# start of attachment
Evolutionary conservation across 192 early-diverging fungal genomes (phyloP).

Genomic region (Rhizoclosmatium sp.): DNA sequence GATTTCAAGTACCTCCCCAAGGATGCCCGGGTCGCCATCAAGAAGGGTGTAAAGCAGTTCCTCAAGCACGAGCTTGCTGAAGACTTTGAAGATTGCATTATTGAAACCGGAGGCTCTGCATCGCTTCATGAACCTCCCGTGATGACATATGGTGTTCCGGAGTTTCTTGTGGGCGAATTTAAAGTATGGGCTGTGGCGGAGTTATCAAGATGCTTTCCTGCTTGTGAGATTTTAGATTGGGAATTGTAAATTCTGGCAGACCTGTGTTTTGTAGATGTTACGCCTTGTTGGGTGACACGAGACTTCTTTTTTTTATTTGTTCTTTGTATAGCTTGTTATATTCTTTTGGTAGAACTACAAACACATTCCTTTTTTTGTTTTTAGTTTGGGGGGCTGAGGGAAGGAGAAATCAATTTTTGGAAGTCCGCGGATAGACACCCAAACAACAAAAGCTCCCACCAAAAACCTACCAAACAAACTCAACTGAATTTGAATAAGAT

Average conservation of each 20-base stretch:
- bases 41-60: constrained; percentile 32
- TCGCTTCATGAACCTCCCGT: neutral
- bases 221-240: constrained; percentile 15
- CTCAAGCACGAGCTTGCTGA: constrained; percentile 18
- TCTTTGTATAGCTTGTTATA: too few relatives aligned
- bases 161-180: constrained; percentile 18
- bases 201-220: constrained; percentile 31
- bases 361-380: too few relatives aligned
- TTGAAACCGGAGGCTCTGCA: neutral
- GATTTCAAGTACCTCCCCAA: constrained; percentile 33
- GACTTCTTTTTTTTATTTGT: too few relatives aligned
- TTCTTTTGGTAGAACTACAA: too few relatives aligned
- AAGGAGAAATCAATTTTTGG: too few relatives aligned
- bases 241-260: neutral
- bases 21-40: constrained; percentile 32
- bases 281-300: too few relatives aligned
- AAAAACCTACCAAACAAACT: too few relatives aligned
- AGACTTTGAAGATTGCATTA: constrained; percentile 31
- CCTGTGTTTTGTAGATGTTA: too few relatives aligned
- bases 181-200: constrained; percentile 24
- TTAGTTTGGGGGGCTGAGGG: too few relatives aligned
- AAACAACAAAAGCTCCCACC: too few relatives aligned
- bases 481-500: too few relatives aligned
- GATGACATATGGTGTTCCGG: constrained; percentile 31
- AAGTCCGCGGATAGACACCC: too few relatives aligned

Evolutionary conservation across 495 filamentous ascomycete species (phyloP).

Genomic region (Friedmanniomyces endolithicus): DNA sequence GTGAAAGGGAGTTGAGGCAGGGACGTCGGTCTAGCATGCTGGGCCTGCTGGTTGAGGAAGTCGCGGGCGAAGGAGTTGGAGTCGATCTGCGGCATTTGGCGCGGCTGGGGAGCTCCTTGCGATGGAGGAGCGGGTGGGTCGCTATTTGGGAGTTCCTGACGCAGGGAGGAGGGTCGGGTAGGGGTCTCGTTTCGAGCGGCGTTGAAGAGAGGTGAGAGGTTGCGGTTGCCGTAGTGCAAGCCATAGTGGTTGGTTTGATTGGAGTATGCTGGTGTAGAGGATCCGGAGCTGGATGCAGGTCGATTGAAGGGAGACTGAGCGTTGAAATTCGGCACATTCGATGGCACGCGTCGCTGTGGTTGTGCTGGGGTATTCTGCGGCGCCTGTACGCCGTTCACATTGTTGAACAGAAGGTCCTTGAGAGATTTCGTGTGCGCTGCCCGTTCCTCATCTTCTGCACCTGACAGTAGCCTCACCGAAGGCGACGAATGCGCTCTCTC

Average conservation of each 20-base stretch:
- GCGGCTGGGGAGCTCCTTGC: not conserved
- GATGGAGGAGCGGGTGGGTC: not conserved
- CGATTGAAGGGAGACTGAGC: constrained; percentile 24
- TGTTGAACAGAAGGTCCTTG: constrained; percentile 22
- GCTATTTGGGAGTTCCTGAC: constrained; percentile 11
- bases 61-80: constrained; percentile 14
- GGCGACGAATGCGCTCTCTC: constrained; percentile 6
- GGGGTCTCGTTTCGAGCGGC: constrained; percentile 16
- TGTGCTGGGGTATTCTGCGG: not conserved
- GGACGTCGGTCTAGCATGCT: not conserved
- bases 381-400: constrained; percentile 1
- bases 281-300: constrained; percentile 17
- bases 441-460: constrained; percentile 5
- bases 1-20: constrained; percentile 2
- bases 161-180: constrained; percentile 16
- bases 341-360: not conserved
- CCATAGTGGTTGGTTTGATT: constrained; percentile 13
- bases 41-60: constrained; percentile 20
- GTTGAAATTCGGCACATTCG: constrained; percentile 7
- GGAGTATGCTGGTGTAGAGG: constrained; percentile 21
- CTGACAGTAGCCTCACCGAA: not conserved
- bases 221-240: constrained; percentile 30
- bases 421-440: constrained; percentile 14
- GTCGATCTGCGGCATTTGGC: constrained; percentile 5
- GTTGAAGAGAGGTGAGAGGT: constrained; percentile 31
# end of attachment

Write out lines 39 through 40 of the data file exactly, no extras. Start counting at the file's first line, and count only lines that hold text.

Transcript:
- GGGGTCTCGTTTCGAGCGGC: constrained; percentile 16
- TGTGCTGGGGTATTCTGCGG: not conserved